1.2. Therapeutic duplicity (receiving more than one similar medication for the same indication)
1.3. Slowness in resuming therapy (selecting one of the following categories: before 6 hours, 6-12 hours, 12-24 hours or more than 24 hours after being admitted)
1.4. Therapy instituted too soon (i.e. treatment being reinitiated without taking frequency of taking a prescribed drug at home into account: before 6 hours, 6-12 hours, 12-24 hours or more than 24 hours)
2. Prescription discrepancies
2.1. Inconsistency or omission of some type of the following information: medication brand-name, dose, frequency, administration route or illegible orders
2.2. Prescription omission (when a patient has been given medication which has not been prescribed)
2.3. Medications lacking indication (medication administered without any indication, not associated with a diagnosis or consuming unneeded medication)
2.4. Allergies and interactions (these should be classified according to the following categories: higher (interaction could affect a patient’s life or cause permanent damage must be suspended immediately), moderate (when this does not put a patient’s life at imminent risk but could complicate his/her general state and lead to reversible damage), lower (not affecting a patient’s clinical condition but could involve adjusting the dose), none (interaction is present but documentation is lacking regarding the clinical effect), others (some of those which are not described in this protocol but which could be of clinical interest).
Number of discrepancies per category. Describing events which could arise: omission, therapeutic duplicity, slowness in resuming therapy, therapy instituted too soon, prescription discrepancies, prescription omission, medication lacking indication, allergies, interactions, other events.

Secondary outcome measures

Classifying and evaluating discrepancy safety: Involuntary medication discrepancies which may cause damage are defined as, “An incident potentially leading to a medication-related lesion.” The potential to cause damage has been used to measure medication safety and its reduction as an action to reduce real medical administration records (RAM). Discrepancy risk has been defined in three classes (according to Cornish et al.):
1. Class 1 (those probably not causing clinical deterioration or nuisance)
2. Class 2 (those having the potential to cause moderate nuisance or clinical deterioration)
3. Class 3 (those having the potential to cause serious discomfort for a patient or significant clinical deterioration)

Characterising the population seeking help from emergency services will involve recording date regarding chronological age in years, gender, socioeconomic strata, number of prior hospitalisations, number of morbidities, type of co-morbidity, how many medications are being taken, the type of medication and interventions made by the pharmacist.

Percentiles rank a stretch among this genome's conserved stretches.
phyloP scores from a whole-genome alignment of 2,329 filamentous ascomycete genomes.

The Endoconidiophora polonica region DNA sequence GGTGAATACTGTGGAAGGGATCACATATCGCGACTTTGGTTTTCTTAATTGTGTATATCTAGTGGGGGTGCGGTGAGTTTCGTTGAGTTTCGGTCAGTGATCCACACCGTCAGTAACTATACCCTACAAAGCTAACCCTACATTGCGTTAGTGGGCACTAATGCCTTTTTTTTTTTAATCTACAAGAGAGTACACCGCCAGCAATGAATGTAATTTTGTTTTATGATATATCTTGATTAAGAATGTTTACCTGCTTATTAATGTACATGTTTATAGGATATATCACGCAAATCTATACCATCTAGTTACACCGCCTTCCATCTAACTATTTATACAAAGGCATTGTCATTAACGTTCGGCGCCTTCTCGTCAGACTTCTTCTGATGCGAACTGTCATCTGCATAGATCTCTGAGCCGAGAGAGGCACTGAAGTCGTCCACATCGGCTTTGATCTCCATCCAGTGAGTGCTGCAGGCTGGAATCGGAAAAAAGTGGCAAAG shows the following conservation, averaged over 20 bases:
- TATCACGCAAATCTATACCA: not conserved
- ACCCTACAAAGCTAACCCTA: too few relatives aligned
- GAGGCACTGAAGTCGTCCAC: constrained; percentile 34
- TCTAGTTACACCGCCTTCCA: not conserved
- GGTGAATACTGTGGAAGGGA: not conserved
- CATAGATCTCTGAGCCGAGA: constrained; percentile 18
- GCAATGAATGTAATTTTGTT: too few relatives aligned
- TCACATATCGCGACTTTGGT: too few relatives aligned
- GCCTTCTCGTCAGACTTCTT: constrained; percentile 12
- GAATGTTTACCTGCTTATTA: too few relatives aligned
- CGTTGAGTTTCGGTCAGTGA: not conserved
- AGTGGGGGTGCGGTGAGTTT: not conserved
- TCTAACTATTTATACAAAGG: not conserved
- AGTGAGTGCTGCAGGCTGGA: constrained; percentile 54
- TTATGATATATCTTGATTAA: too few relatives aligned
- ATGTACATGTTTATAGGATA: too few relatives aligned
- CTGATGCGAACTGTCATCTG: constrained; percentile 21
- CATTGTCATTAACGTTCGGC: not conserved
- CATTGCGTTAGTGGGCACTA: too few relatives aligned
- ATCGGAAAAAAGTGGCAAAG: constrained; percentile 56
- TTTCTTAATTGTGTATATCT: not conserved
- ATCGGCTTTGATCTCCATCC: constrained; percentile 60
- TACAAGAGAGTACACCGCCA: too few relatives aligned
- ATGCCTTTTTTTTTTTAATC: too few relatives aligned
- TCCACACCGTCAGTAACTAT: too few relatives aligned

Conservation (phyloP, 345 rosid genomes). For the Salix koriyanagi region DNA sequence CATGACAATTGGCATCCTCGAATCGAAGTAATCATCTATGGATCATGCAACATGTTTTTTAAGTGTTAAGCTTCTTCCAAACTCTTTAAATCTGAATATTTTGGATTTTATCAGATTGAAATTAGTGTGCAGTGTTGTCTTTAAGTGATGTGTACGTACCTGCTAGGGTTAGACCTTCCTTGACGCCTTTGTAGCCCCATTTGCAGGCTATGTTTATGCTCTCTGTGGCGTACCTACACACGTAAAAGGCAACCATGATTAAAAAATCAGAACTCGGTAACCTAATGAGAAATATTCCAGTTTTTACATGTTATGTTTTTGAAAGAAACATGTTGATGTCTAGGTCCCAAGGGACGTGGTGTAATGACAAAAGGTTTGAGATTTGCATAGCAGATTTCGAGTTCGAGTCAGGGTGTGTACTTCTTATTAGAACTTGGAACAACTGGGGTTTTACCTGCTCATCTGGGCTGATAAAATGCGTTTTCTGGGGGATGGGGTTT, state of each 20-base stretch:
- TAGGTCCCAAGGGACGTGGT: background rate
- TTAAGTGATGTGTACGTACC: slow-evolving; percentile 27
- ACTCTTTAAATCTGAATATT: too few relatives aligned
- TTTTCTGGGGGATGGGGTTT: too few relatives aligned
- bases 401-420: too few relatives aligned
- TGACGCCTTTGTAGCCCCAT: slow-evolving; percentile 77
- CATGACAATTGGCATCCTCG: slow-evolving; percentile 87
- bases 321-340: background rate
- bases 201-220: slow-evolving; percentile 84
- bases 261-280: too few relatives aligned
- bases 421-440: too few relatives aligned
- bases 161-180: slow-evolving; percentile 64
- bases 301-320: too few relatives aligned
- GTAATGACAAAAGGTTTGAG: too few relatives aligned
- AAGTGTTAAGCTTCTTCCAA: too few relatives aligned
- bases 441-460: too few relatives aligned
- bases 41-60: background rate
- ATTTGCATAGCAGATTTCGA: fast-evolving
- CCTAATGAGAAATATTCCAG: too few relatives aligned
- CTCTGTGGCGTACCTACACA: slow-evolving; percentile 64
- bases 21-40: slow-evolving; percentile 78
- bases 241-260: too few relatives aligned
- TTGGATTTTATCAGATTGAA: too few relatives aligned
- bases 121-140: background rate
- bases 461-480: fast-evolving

Characterizing and evaluating reconciliation will involve evaluating the opportunity and suitability of pharmaceutical action. The number of interventions made by a pharmacist will be measured, as will the medication history’s level of acceptance and average time spent on MedRec in hours.

Overall trial start date


Overall trial end date


Reason abandoned (if study stopped)


Participant inclusion criteria

1. Adults (aged 18 or over)
2. Patients admitted and assessed as triage I and II
3. Prescribed at least one prescription medication before admission
4. To be hospitalized for at least 24 hours
5. Only patients with a time admission income less than 24 hours and
6. Had signed study participation agreement and completion of informed consent form

Participant type


Age group




Target number of participants

A minimum enrollment of 100 patients in each arm is necessary for the study to have sufficient power

Participant exclusion criteria

1. They are scheduled for discharge on the same day
2. They are not able to answer the questions needed to complete the study
3. They are unable to communicate due to language difficulties, were under psychiatric care, medical record documentation of dementia or confusion and/or are unable to give consent. If a patient had more than one admission during the study period, only the first admission will be evaluated

Recruitment start date


Recruitment end date



Countries of recruitment


Trial participating centre

Universidad Nacional de Colombia

Sponsor information


National University of Colombia (Universidad Nacional de Colombia) (Colombia)

Sponsor details

Escuela de Farmacia
Facultad de Ciencias
Ciudad Universitaria
Edificio 450 Oficina 204
+57 (0)1 3165000

Sponsor type




Funder type


Funder name

Research Division Bogota (DIB) - National University of Colombia [División de Investigación Bogotá (DIB) Universidad Nacional de Colombia, Código QUIPU] (Colombia)

Alternative name(s)

Funding Body Type

Funding Body Subtype


Results and Publications

Publication and dissemination plan

Not provided at time of registration

Intention to publish date

Participant level data

Not provided at time of registration

Basic results (scientific)

Publication list

2013 results in:
2015 results in:

Publication citations

  1. Results

    Becerra-Camargo J, Martinez-Martinez F, Garcia-Jimenez E, A multicentre, double-blind, randomised, controlled, parallel-group study of the effectiveness of a pharmacist-acquired medication history in an emergency department., BMC Health Serv Res, 2013, 13, 337, doi: 10.1186/1472-6963-13-337.

  2. Results

    Becerra-Camargo J, Martínez-Martínez F, García-Jiménez E, The effect on potential adverse drug events of a pharmacist-acquired medication history in an emergency department: a multicentre, double-blind, randomised, controlled, parallel-group study, BMC Health Serv Res, 2015 , 15, 337, doi: 10.1186/s12913-015-0990-1.

Additional files

Editorial Notes

22/05/2017: Plain English summary added. 02/02/2016: Publication reference added.